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Why Amanda Knox, and the Prosecutor Who Tried Her for Murder, Agreed to Do Netflix Documentary

When it comes to those few murder cases that made international headlines – and then kept making them – few are as notorious as the saga of Amanda Knox who, along with then-boyfriend Raffaele Sollecito, was accused and convicted in Italy of the 2007 killing of 21-year-old British student Meredith Kercher.

Knox and Sollecito were later acquitted and convicted again in Kercher’s death, before Italy’s highest appeals court overturned their second conviction. Knox has said she would “never willingly go back” to the country.

Now, one year after her second conviction was overturned, Knox and the many different people involved in her case are being examined again in a new Netflix documentary. Screengrab of Amanda Knox's documentary "Believe Her" on Netflix 9/8/16 Source: Netflix US & Canada/YouTube
Screengrab of Amanda Knox’s documentary “Believe Her” on Netflix
Source: Netflix US & Canada/YouTube

Amanda Knox, which was released Friday, also explores how the international tabloid media and its fascination with Knox’s looks, sex life and drug habits fueled worldwide speculation about whether the then-20-year-old study abroad student was either railroaded or a sex-crazed femme fatale with a knife.
Documentary co-director Rod Blackhurst puts it this way to PEOPLE: “The people at the heart of this story had kind of been turned into these entertaining and salacious headlines and what was becoming quickly journalism, and we wanted to understand who these people actually were as individuals and what it was like for each of them to be caught up in these events and circumstances.”

His co-director, Brian McGinn, agrees, telling PEOPLE, “Each of these people had an identity created and crafted for them that now has come to define them.”

Knox herself is most succinct in the documentary when she says, “Either I am a psychopath in sheep’s clothing, or I am you.” (She became known in the tabloids as “Foxy Knoxy.”)

The documentary also includes interviews with Knox’s ex, Sollecito, and the Italian prosecutor, Giuliano Mignini, who presided over the case.

Echoing its refracted did she/or didn’t she trailers, Amanda Knox allows its subjects to remake their claims about what really must have happened the night of Kercher’s death, who was later found sexually assaulted and fatally stabbed inside the Perugia apartment she shared with Knox.

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Mignini, who says he loves crime movies, explains in the documentary that he suspects Knox and Sollecito for several reasons:

One, he says, he was convinced that a broken window at the crime scene was staged to make it look like a break-in. He also came to the conclusion that a woman must have been involved in Kercher’s slaying because “a woman who has killed tends to cover the body of female victims.” (A comforter was found covering Kercher’s body.)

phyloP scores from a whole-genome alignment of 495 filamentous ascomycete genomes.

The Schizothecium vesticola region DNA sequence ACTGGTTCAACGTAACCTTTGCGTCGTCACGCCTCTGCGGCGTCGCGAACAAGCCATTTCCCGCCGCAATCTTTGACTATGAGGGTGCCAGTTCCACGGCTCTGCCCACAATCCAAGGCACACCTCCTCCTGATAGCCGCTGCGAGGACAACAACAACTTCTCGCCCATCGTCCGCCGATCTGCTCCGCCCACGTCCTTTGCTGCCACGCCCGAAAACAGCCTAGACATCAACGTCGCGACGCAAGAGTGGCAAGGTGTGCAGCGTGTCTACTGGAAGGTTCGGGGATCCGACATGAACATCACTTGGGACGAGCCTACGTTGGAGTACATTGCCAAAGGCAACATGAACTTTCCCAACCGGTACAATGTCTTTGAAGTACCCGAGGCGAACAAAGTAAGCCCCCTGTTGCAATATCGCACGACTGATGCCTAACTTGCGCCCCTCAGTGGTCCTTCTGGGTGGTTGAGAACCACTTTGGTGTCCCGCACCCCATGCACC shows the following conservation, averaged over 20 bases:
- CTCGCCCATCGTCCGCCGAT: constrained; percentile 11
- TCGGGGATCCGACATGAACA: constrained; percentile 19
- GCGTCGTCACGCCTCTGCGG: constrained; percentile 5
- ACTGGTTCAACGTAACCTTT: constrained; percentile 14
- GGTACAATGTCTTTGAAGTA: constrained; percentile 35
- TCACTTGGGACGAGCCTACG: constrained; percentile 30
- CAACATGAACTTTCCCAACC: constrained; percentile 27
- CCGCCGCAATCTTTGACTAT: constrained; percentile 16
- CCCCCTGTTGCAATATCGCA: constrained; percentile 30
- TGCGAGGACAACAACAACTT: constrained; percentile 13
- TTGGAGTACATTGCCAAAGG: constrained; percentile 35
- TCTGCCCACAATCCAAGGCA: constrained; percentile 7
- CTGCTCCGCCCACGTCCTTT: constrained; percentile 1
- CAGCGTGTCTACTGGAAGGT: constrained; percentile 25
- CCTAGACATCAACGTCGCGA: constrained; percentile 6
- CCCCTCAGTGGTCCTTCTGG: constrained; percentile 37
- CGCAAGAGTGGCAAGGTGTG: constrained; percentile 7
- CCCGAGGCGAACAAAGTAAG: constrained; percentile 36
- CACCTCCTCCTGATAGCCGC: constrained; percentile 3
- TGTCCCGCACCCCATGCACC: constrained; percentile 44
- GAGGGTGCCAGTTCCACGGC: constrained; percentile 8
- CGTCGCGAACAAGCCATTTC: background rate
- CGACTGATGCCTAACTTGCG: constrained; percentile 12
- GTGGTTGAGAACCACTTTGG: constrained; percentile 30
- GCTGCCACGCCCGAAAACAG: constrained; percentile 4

In addition, Mignini says in the documentary, he found Knox’s quirky behavior suspicious – in particular, the infamous kiss, caught on camera by the press, between Knox and Sollecito outside the crime scene.

It was “affection inappropriate for the moment,” he says.

Mignini alleges that Kercher was murdered after the young Brit interrupted a sex game between Knox, Sollecito and Rudy Guede, whose DNA was discovered in Kercher’s bedroom.

Guede was also found guilty of killing Kercher and is serving a 16-year prison sentence.

“Meredith couldn’t take it anymore,” Mignini alleges of that fateful night. “She must have scolded Amanda for her lack of morals. … I am convinced Sollecito and Rudy were trying to indulge Amanda in every possible way that night.

“Pleasure at any cost. This is at the heart of most crimes.”

But Knox, who admitted to being suicidal during her years-long incarceration, puts it this way in the documentary: “What is more likely, that I get together this boyfriend I have and this guy, I don’t even know his name, tell them to rape my roommate and then let me stab her to death? Or that a guy who regularly committed burglaries broke into my home found Meredith, took advantage of her, killed her and ran off? A burglary gone wrong.”

Co-director McGinn tells PEOPLE the interviews came about after Knox and Sollecito “decided it was beneficial for them to tell their side of the story and after they were finally acquitted by the Supreme Court in 2015. And that’s when Giuliano Mignini felt like his side of the story was not being heard.”

Amanda Knox tackles these conflicting narratives directly – and how, even after official conclusions have been drawn and Knox was set free, no one has walked away untainted.

As McGinn says of the “personalities” each person was ascribed during the trial and its aftermath, “They are all working to break free from that, break free from these stories that were written about them and have come to define them.

“All of them are going to forever be trapped by the narrative that exists.”

Amanda Knox is out now on Netflix.

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